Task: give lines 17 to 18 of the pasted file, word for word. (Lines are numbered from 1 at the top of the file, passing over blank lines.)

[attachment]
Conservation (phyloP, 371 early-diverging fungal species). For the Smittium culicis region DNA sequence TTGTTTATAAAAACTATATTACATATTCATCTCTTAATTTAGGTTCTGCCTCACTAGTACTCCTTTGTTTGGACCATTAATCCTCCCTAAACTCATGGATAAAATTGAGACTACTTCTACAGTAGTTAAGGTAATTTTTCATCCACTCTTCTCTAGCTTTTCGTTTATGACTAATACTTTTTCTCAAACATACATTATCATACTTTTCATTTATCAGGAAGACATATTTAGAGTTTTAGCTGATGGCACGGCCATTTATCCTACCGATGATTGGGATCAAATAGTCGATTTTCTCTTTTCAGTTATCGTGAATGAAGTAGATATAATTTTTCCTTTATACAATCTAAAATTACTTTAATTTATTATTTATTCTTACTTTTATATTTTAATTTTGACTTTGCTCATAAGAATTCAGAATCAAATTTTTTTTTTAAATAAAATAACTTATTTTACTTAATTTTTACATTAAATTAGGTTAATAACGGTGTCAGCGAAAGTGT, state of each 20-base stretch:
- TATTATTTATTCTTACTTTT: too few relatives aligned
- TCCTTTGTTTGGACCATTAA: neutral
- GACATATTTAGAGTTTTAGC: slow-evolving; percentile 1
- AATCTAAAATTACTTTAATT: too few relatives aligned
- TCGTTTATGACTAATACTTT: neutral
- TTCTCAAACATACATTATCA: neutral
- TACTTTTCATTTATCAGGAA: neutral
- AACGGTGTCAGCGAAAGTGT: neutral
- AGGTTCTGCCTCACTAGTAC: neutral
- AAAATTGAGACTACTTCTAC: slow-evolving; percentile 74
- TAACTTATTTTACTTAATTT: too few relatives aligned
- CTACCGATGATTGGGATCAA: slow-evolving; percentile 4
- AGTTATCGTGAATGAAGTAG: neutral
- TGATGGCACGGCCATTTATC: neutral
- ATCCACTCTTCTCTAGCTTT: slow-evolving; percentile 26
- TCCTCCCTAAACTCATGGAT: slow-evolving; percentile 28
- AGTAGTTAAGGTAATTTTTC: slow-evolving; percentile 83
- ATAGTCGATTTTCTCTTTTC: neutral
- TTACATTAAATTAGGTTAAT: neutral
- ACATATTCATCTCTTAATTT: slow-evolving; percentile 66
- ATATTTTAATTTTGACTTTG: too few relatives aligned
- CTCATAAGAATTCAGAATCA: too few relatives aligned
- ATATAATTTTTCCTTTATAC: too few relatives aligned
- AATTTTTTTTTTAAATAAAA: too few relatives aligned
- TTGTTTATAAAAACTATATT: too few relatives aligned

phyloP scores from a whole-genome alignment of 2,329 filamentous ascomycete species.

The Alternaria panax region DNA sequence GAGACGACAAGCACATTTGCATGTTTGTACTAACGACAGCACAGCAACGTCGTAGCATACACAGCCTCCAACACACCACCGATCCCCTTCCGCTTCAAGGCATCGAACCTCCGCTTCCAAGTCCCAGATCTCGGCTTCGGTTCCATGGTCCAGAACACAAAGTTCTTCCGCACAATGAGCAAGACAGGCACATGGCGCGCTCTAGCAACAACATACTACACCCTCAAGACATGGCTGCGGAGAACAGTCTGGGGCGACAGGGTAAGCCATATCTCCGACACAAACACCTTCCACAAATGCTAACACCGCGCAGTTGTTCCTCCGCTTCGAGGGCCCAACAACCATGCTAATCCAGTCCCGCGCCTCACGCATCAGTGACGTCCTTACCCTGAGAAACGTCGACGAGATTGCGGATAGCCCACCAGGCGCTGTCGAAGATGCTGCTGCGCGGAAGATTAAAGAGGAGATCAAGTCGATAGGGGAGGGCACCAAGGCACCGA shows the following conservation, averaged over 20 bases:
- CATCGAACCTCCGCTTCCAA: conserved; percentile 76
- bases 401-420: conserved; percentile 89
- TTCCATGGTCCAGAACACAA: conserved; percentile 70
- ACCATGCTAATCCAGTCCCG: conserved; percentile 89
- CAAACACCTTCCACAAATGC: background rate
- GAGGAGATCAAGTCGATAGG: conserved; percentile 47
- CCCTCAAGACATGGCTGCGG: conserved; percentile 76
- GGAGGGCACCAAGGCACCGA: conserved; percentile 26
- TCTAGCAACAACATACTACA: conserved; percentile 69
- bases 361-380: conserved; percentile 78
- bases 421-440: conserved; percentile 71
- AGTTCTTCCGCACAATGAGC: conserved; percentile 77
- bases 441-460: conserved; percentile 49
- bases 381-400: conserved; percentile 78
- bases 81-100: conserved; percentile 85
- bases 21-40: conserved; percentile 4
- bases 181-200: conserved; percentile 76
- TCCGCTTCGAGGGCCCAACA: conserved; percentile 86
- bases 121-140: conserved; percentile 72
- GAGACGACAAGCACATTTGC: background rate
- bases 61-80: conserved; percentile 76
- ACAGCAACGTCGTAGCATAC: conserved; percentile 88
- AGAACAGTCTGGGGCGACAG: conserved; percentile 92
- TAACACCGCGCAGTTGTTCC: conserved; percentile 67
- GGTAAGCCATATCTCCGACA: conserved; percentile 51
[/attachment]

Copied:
- TCCTCCCTAAACTCATGGAT: slow-evolving; percentile 28
- AGTAGTTAAGGTAATTTTTC: slow-evolving; percentile 83